Last month, I started a new novel — the first time I set out to write something with the goal of going straight to an e-book. It’s a young adult (YA) story called Old Man, and it looks like it will probably be a novella. I say probably because I just might have the first draft done today.
Old Man is about a teenager who begins acting like an old man in an effort to get to know his grandfather, who’s dying from cancer. After his grandfather’s death, the teenager refuses to give up the act; in fact, he only gets worse.
There are a few spots where I might add some additional scenes, but it’s been nice to feel the sense of accomplishment of working on something bigger, and seeing a draft almost done a month later.
The Day Job
The day job has sucked up some writing time, lately.
For the last 10 months or so, I’ve been able to work from home for the day job. Even though I put in a lot of overtime during those months, I still had time to write.
Since I wasn’t commuting, there was no rush to wake up early, put food in my belly, get cleaned up, and jump into traffic. I didn’t have to get to bed at 9 or 10.
When I was working from home, it was nice being able to stay up until midnight writing if I wanted and still be able to get 7 hours of sleep. Now it’s been back to living by the motto of this blog — I’ve been juggling work, writing, and life in a way I haven’t in almost a year. But I’ve remembered it’s doable, even with losing time to getting ready in the morning and commuting. Almost half the time I’ve worked on Old Man has been during the new schedule. While I may not have done as much each day, I’ve made up for it on the weekends.
It may not be my ideal schedule, but it’s a reminder that there’s [almost] always time to write.
Organizing that Writing (The Outline)
If you’ve read about how I write, you know the closest thing I’ve ever come to using an outline is converting a screenplay into a novel with Hell Comes with Wood Paneled Doors. (Old Man also started as a screenplay…maybe there’s a future blog entry in the screenplay as an outline.)
Some people, however, swear by outlines; in fact, outlines actually work for some people. One of those people is Wren Emerson. Wren is somebody I’ve chatted with on Twitter, and she [somewhat] recently had a good entry on her blog about how she outlines stories.
I know some people who read The Juggling Writer like outlines, and since I don’t see a day I ever write an entry about outlines since I’m not really qualified (since I don’t use them), I figured some people might be able to take some things away from Wren’s entry. It seems like a good enough process that if I ever do decide to use an outline, I’d consider it before other outlining methods I’ve read about.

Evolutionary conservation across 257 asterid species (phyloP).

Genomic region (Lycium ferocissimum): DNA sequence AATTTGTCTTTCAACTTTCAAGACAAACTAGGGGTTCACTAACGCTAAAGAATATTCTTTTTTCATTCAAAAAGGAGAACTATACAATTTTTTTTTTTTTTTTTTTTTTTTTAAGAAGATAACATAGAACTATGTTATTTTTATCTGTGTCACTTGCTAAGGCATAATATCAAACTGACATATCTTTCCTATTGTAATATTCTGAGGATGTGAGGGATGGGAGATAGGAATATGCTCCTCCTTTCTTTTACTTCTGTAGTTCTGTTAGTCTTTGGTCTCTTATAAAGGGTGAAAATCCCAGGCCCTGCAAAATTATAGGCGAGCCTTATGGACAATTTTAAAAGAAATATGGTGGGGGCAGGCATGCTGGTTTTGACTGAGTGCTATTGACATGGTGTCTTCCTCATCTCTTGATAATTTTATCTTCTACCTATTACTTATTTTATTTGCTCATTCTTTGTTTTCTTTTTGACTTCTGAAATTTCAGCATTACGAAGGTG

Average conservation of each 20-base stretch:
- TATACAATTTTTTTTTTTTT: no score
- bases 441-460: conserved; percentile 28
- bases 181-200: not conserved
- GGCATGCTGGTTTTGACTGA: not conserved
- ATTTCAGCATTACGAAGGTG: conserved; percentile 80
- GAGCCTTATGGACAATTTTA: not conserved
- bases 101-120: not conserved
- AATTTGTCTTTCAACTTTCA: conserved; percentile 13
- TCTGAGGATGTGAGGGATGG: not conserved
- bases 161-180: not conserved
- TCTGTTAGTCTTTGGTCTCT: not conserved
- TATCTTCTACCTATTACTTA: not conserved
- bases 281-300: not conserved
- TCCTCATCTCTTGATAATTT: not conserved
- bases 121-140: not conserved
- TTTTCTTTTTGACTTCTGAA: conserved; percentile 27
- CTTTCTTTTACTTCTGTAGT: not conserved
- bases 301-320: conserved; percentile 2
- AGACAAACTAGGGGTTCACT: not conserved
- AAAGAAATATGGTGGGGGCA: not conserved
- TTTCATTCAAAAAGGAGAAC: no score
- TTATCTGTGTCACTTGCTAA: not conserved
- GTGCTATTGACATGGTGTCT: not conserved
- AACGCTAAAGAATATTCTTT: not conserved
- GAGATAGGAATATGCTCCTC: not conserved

About Those Characters…
Another bad writing habit I have is charging into a story without really knowing too much about the characters in the story. Sometimes I don’t even give characters names in first drafts.
Obviously, the characters develop; I’ve been told one of my strengths as a writer is in the characters I create. But when I start writing, I often know very little about them. Somewhere along the way, I develop them to the point I’m comfortable enough with them that I could answer any question about them a person might have.
Like Wren Emerson with outlines, I hear others really get to know their characters before charging into a story like a blind rhesus monkey in combat (my apparent preferred method). One of these people is CMStewart.
CMStewart [somewhat] recently shared her Comprehensive Psychological and Environmental Character Questionnaire on her blog. And it’s…comprehensive.
I must admit that it appeals to the old Dungeons and Dragons geek in me — I loved making characters almost more than playing the game. As more role playing games followed, character creation was an event unto itself that I liked. Were I to ever want to really get to know the characters in my stories before starting, this is the list I’d use.
A Regular Around Here
My favorite thing about The Juggling Writer has been “meeting” some very cool writers. Online acquaintances and friends really can be nifty, and I’m glad that I “know” Paul Lamb.
One need look no further than the opening of Paul’s essay to understand why I like him so much:
“I consider it unhealthy to know too much about my creative process. Just as excessive training can take the dog out of a dog, too much understanding of the snarling ferment in my addled brain may over-tame that wooly beast as well.”
Creating Without Copyright
My last blog entry was about writing without copyright. Since writing it, I’ve been contacted by more than a few writers and musicians who liked the points made in the entry.
Somewhere in those discussions, I came across this entry by cartoonist, Nina Paley, about how a group of teenagers she chatted with replied when she asked them how they prefer to support the creators they like.
It’s an interesting read…especially if you’re writing YA fiction.
Road Trip Essays
And…just a reminder that if you’re in the mood to write a 750-word (or less) essay about a road trip, you can win a Kindle Touch.
All righty — that’s it! Here’s to a great new week!